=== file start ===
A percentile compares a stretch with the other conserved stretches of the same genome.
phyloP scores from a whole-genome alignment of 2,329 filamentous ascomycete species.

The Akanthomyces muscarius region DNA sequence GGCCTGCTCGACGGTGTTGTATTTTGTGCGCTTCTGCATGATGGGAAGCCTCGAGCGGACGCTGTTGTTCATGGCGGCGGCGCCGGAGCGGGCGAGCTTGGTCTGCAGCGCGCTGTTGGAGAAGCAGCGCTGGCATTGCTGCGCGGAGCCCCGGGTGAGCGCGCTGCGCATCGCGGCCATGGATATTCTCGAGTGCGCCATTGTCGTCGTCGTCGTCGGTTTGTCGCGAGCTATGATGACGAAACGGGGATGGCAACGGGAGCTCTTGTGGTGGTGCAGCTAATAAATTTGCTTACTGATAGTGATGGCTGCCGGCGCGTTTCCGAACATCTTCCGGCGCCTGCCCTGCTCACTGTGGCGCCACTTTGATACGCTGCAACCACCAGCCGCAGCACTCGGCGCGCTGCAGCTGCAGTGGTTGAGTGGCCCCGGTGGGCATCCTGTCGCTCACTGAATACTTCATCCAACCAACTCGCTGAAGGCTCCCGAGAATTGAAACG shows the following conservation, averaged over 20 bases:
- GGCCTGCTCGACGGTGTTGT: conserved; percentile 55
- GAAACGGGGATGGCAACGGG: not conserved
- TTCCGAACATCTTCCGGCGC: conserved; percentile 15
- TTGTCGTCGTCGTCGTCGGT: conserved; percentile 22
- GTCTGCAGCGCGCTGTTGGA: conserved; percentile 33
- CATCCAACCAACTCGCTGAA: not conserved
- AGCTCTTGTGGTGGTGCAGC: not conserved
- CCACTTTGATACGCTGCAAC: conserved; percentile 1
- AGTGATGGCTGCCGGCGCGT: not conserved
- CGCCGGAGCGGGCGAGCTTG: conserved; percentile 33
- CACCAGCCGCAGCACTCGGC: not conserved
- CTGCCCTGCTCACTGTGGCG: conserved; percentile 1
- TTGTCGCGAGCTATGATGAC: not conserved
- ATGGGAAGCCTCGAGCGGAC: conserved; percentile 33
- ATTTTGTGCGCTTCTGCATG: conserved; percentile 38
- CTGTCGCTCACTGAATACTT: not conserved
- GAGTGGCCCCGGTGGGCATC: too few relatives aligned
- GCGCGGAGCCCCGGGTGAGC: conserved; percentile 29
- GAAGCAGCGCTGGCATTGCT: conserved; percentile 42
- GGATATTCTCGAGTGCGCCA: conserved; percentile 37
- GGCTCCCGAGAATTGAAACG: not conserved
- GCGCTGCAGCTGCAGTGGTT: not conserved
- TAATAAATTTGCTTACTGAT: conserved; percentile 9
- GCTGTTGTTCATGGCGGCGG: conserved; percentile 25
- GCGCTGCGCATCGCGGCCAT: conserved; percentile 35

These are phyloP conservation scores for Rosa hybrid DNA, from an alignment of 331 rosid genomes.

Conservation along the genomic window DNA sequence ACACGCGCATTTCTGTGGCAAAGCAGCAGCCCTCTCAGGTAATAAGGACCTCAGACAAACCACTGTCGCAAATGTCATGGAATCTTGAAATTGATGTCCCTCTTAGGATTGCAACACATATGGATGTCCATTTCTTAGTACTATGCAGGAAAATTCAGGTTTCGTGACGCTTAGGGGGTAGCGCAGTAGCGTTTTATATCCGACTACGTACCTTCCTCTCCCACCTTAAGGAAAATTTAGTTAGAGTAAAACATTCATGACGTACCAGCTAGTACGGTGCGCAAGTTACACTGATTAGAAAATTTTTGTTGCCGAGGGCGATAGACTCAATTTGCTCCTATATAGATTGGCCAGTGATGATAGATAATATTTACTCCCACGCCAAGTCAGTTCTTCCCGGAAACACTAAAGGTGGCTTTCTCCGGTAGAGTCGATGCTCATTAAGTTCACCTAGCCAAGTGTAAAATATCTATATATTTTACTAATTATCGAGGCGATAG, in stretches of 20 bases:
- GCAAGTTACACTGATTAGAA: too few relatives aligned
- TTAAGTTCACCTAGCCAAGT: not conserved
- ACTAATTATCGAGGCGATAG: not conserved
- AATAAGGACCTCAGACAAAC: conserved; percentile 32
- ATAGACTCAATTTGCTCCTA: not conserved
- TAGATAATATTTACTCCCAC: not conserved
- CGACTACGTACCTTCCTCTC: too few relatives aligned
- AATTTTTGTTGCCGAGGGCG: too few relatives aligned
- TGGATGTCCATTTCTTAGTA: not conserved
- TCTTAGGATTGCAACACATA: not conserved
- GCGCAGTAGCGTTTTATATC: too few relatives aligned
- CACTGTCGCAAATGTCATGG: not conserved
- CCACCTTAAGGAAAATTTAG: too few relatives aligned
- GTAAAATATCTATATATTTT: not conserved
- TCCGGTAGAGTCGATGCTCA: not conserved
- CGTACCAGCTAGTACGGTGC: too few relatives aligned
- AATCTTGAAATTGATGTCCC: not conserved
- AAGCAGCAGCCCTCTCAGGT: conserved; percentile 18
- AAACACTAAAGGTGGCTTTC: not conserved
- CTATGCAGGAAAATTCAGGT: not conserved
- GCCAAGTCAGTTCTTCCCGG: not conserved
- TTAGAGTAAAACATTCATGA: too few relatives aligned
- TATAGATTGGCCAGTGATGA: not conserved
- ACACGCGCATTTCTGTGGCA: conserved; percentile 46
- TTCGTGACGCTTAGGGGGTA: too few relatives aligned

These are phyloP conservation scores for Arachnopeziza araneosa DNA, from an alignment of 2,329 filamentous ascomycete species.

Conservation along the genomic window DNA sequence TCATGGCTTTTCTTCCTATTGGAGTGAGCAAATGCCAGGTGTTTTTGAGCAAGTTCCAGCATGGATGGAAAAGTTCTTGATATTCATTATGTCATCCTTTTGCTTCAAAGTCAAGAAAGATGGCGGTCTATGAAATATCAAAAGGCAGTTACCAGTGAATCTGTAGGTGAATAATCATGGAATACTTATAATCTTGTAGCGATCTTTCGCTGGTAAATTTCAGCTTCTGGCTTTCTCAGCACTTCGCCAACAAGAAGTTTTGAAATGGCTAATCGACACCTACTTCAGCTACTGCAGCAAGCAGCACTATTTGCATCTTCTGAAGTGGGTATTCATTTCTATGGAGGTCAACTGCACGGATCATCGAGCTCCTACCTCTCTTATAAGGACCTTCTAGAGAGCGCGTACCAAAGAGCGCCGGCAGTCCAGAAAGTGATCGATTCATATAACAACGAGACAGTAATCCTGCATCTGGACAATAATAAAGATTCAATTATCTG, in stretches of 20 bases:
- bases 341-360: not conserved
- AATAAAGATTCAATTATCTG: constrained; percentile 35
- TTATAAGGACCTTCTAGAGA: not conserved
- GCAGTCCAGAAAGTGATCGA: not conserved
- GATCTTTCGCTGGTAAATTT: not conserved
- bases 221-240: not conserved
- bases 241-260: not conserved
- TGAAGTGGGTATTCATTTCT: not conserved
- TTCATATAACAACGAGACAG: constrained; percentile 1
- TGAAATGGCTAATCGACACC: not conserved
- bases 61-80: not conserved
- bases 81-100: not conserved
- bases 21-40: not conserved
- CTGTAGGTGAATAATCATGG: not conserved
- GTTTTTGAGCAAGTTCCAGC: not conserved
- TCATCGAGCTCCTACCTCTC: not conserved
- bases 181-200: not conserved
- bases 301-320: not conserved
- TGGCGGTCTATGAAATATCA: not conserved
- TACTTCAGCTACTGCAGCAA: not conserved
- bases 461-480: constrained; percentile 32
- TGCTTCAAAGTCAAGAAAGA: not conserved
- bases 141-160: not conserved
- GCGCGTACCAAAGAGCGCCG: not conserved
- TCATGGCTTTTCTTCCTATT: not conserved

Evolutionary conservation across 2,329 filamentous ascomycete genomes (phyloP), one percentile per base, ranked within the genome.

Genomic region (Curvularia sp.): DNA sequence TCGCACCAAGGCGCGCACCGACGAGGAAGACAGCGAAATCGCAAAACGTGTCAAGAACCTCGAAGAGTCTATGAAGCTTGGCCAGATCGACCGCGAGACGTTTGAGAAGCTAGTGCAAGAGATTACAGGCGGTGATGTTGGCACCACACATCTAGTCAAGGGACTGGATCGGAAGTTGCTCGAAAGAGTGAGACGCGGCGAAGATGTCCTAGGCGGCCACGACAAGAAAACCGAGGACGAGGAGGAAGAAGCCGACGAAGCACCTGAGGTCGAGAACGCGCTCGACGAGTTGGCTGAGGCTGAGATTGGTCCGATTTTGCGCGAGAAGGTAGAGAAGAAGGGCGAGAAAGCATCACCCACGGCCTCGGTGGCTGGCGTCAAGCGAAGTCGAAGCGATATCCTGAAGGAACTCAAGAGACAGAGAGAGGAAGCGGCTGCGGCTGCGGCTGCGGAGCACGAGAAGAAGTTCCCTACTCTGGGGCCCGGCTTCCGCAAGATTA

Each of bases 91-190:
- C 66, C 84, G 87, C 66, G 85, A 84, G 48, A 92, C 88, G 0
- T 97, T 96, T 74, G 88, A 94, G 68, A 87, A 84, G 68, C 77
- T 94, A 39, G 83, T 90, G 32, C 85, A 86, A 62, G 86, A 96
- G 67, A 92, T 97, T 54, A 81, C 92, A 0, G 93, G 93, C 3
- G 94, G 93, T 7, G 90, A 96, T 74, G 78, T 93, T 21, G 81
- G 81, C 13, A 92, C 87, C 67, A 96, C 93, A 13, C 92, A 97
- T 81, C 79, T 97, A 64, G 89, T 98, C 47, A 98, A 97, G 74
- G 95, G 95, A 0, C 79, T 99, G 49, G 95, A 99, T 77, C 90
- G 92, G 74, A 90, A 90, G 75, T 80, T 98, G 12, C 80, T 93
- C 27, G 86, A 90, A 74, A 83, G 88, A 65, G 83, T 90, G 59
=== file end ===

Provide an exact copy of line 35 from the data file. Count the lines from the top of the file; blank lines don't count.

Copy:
- ATAGACTCAATTTGCTCCTA: not conserved